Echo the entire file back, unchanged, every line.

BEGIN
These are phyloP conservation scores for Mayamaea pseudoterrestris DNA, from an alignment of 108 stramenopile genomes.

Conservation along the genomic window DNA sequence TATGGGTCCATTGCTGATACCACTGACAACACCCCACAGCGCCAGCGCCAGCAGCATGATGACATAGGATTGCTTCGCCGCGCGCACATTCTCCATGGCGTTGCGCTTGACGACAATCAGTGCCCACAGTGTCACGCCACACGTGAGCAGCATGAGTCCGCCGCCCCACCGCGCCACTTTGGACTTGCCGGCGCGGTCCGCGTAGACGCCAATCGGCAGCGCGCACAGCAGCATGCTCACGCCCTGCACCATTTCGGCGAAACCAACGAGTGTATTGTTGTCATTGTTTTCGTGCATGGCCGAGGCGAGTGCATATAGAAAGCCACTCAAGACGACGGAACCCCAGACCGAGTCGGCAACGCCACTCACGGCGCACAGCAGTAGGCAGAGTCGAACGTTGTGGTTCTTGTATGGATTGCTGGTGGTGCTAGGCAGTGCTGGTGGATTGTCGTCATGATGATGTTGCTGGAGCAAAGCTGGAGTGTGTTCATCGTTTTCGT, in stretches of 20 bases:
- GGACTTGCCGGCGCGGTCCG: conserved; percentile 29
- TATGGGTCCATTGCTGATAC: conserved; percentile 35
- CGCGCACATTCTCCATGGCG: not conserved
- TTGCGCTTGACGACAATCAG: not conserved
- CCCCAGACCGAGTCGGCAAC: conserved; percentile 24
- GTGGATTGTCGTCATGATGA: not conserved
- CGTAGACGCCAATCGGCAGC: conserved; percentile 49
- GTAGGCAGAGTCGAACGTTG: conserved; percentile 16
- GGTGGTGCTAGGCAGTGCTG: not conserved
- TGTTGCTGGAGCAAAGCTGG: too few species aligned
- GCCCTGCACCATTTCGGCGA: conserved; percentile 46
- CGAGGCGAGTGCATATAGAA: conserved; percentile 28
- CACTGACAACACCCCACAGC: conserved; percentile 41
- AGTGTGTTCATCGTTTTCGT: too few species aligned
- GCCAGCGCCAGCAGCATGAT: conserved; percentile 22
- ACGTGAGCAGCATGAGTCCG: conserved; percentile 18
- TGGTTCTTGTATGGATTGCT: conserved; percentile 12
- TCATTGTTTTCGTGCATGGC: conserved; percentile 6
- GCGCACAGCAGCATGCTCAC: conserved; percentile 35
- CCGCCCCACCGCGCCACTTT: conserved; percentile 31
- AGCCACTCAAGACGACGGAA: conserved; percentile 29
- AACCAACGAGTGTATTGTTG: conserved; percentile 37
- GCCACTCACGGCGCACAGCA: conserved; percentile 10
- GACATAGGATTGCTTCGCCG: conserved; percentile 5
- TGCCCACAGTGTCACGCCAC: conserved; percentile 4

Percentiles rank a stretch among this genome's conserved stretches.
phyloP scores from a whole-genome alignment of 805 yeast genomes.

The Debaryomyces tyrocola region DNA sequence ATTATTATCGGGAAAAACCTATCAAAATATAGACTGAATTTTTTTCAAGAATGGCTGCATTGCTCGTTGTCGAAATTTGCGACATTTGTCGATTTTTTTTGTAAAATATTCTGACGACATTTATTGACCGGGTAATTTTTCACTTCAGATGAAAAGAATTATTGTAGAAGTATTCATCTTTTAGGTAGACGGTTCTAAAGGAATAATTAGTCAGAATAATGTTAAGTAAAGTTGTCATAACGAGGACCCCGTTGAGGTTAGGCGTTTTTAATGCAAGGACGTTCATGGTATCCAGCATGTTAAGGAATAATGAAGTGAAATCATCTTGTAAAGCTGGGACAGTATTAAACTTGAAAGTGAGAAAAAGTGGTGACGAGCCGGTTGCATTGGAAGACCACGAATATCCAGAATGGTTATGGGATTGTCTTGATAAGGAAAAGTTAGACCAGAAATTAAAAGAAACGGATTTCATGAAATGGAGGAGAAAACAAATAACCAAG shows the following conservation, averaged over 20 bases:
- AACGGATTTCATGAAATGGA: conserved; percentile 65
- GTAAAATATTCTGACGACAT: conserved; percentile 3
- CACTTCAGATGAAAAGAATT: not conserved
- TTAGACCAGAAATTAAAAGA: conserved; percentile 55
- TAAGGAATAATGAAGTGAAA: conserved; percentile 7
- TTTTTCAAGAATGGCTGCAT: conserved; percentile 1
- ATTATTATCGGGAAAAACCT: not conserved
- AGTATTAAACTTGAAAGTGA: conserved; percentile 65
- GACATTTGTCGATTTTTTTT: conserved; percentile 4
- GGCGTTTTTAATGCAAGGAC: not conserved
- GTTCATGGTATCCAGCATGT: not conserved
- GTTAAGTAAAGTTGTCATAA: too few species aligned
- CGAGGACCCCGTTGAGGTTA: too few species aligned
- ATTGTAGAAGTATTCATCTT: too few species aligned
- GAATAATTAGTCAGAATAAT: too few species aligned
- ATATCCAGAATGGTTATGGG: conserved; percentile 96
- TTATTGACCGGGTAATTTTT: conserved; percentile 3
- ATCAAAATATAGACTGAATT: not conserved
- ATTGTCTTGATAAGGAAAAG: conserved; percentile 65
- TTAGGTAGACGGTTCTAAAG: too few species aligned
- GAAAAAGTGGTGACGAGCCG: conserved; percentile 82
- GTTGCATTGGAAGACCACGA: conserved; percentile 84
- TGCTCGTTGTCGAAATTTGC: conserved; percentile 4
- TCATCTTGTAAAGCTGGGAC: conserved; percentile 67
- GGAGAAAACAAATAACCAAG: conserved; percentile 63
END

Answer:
These are phyloP conservation scores for Mayamaea pseudoterrestris DNA, from an alignment of 108 stramenopile genomes.

Conservation along the genomic window DNA sequence TATGGGTCCATTGCTGATACCACTGACAACACCCCACAGCGCCAGCGCCAGCAGCATGATGACATAGGATTGCTTCGCCGCGCGCACATTCTCCATGGCGTTGCGCTTGACGACAATCAGTGCCCACAGTGTCACGCCACACGTGAGCAGCATGAGTCCGCCGCCCCACCGCGCCACTTTGGACTTGCCGGCGCGGTCCGCGTAGACGCCAATCGGCAGCGCGCACAGCAGCATGCTCACGCCCTGCACCATTTCGGCGAAACCAACGAGTGTATTGTTGTCATTGTTTTCGTGCATGGCCGAGGCGAGTGCATATAGAAAGCCACTCAAGACGACGGAACCCCAGACCGAGTCGGCAACGCCACTCACGGCGCACAGCAGTAGGCAGAGTCGAACGTTGTGGTTCTTGTATGGATTGCTGGTGGTGCTAGGCAGTGCTGGTGGATTGTCGTCATGATGATGTTGCTGGAGCAAAGCTGGAGTGTGTTCATCGTTTTCGT, in stretches of 20 bases:
- GGACTTGCCGGCGCGGTCCG: conserved; percentile 29
- TATGGGTCCATTGCTGATAC: conserved; percentile 35
- CGCGCACATTCTCCATGGCG: not conserved
- TTGCGCTTGACGACAATCAG: not conserved
- CCCCAGACCGAGTCGGCAAC: conserved; percentile 24
- GTGGATTGTCGTCATGATGA: not conserved
- CGTAGACGCCAATCGGCAGC: conserved; percentile 49
- GTAGGCAGAGTCGAACGTTG: conserved; percentile 16
- GGTGGTGCTAGGCAGTGCTG: not conserved
- TGTTGCTGGAGCAAAGCTGG: too few species aligned
- GCCCTGCACCATTTCGGCGA: conserved; percentile 46
- CGAGGCGAGTGCATATAGAA: conserved; percentile 28
- CACTGACAACACCCCACAGC: conserved; percentile 41
- AGTGTGTTCATCGTTTTCGT: too few species aligned
- GCCAGCGCCAGCAGCATGAT: conserved; percentile 22
- ACGTGAGCAGCATGAGTCCG: conserved; percentile 18
- TGGTTCTTGTATGGATTGCT: conserved; percentile 12
- TCATTGTTTTCGTGCATGGC: conserved; percentile 6
- GCGCACAGCAGCATGCTCAC: conserved; percentile 35
- CCGCCCCACCGCGCCACTTT: conserved; percentile 31
- AGCCACTCAAGACGACGGAA: conserved; percentile 29
- AACCAACGAGTGTATTGTTG: conserved; percentile 37
- GCCACTCACGGCGCACAGCA: conserved; percentile 10
- GACATAGGATTGCTTCGCCG: conserved; percentile 5
- TGCCCACAGTGTCACGCCAC: conserved; percentile 4

Percentiles rank a stretch among this genome's conserved stretches.
phyloP scores from a whole-genome alignment of 805 yeast genomes.

The Debaryomyces tyrocola region DNA sequence ATTATTATCGGGAAAAACCTATCAAAATATAGACTGAATTTTTTTCAAGAATGGCTGCATTGCTCGTTGTCGAAATTTGCGACATTTGTCGATTTTTTTTGTAAAATATTCTGACGACATTTATTGACCGGGTAATTTTTCACTTCAGATGAAAAGAATTATTGTAGAAGTATTCATCTTTTAGGTAGACGGTTCTAAAGGAATAATTAGTCAGAATAATGTTAAGTAAAGTTGTCATAACGAGGACCCCGTTGAGGTTAGGCGTTTTTAATGCAAGGACGTTCATGGTATCCAGCATGTTAAGGAATAATGAAGTGAAATCATCTTGTAAAGCTGGGACAGTATTAAACTTGAAAGTGAGAAAAAGTGGTGACGAGCCGGTTGCATTGGAAGACCACGAATATCCAGAATGGTTATGGGATTGTCTTGATAAGGAAAAGTTAGACCAGAAATTAAAAGAAACGGATTTCATGAAATGGAGGAGAAAACAAATAACCAAG shows the following conservation, averaged over 20 bases:
- AACGGATTTCATGAAATGGA: conserved; percentile 65
- GTAAAATATTCTGACGACAT: conserved; percentile 3
- CACTTCAGATGAAAAGAATT: not conserved
- TTAGACCAGAAATTAAAAGA: conserved; percentile 55
- TAAGGAATAATGAAGTGAAA: conserved; percentile 7
- TTTTTCAAGAATGGCTGCAT: conserved; percentile 1
- ATTATTATCGGGAAAAACCT: not conserved
- AGTATTAAACTTGAAAGTGA: conserved; percentile 65
- GACATTTGTCGATTTTTTTT: conserved; percentile 4
- GGCGTTTTTAATGCAAGGAC: not conserved
- GTTCATGGTATCCAGCATGT: not conserved
- GTTAAGTAAAGTTGTCATAA: too few species aligned
- CGAGGACCCCGTTGAGGTTA: too few species aligned
- ATTGTAGAAGTATTCATCTT: too few species aligned
- GAATAATTAGTCAGAATAAT: too few species aligned
- ATATCCAGAATGGTTATGGG: conserved; percentile 96
- TTATTGACCGGGTAATTTTT: conserved; percentile 3
- ATCAAAATATAGACTGAATT: not conserved
- ATTGTCTTGATAAGGAAAAG: conserved; percentile 65
- TTAGGTAGACGGTTCTAAAG: too few species aligned
- GAAAAAGTGGTGACGAGCCG: conserved; percentile 82
- GTTGCATTGGAAGACCACGA: conserved; percentile 84
- TGCTCGTTGTCGAAATTTGC: conserved; percentile 4
- TCATCTTGTAAAGCTGGGAC: conserved; percentile 67
- GGAGAAAACAAATAACCAAG: conserved; percentile 63